The first “Star Wars” movie to be made under Walt Disney Co. (DIS) has begun shooting in Abu Dhabi, according to Alan Horn, chairman of the company’s film division, who said the casting will be announced soon.
Horn spoke at a Bloomberg Business of Entertainment event today in New York, before heading to the U.K. with other Disney executives overseeing the project. Filming thus far has involved secondary scenes, he said. The U.K.’s Pinewood Studios will be the primary site, he said.
“We have to give it that ‘Star Wars’-ian look,” Horn said. “So we need to go to different places that give us the right look and feel.”
The movie, to be released in December 2015, will be the seventh “Star Wars” picture from Lucasfilm, purchased in 2012 by Disney in a $4.05 billion bet on the franchise created by George Lucas. Lucas is a consultant on the film, Horn said.
Disney’s studio chairman emphasized the importance of the faster-growing international box office in approving projects.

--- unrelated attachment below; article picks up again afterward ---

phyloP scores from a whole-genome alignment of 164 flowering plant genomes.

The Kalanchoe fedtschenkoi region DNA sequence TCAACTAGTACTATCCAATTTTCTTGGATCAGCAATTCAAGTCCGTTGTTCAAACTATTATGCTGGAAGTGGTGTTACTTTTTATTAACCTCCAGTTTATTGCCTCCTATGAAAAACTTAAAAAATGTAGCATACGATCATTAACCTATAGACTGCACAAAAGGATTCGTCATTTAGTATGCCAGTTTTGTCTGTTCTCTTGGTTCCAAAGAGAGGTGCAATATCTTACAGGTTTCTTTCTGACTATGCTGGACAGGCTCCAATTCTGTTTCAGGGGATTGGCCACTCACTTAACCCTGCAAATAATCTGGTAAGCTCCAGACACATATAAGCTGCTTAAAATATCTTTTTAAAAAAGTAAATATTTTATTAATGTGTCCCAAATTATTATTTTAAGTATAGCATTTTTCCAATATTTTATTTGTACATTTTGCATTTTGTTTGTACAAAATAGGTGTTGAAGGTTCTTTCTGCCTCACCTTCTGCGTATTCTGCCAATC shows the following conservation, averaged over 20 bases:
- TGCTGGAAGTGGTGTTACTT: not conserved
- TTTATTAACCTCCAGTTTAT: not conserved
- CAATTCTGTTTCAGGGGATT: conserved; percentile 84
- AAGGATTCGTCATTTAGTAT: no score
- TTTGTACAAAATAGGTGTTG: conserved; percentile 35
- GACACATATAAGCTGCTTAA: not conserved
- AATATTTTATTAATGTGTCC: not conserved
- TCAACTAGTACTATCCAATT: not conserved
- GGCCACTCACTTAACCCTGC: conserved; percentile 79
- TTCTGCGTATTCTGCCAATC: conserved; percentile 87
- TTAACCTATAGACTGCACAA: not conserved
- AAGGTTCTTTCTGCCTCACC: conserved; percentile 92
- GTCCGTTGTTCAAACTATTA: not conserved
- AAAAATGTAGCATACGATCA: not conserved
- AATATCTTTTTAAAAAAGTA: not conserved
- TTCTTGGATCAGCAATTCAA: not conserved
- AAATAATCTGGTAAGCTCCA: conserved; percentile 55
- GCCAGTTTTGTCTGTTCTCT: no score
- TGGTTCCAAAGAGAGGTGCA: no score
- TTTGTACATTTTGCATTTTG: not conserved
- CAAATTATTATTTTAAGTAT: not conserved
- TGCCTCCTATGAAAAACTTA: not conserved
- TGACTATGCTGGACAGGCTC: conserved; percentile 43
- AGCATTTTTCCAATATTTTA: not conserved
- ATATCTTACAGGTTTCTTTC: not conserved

“The challenge is to have pictures that can travel,” Horn said. “We’ve learned that these tentpole movies are most desired all around the world.”
Horn has led a revival of the Walt Disney Studios, which include the company’s original live-action and animation businesses, along with Marvel and Pixar. Since his arrival in June 2012, two Disney films have topped $1 billion in worldwide ticket sales: “Iron Man 3” and “Frozen.” “Captain America: The Winter Soldier,” the latest Marvel superhero movie, has led the box office for three weeks.
Next month, Disney is scheduled to release the baseball movie “Million Dollar Arm,” starring “Mad Men” actor Jon Hamm. The film is testing “extremely well,” Horn said.
Another “Pirates of the Caribbean” film is possible, Horn said. While he hasn’t seen a screenplay he’s ready to approve, he’s “very confident” Disney will get one. The four pictures produced thus far generated worldwide ticket sales of $3.73 billion, according to Box Office Mojo, an industry researcher
Before joining Disney, Horn was president of Time Warner Inc.’s Warner Bros. for 12 years, where he co-lead the studio that made the “Harry Potter” and “Dark Knight” franchises.
Horn indicated Disney may revert to a May release for the two additional “Star Wars” films that are planned as part of the latest trilogy. The current production will have a “big tentpole movie budget,” he said.
Such films typically cost $175 million to $200 million, give or take, he said.
“We need to give the audience, essentially, a full meal in return for their affection and devotion and love for these properties.”
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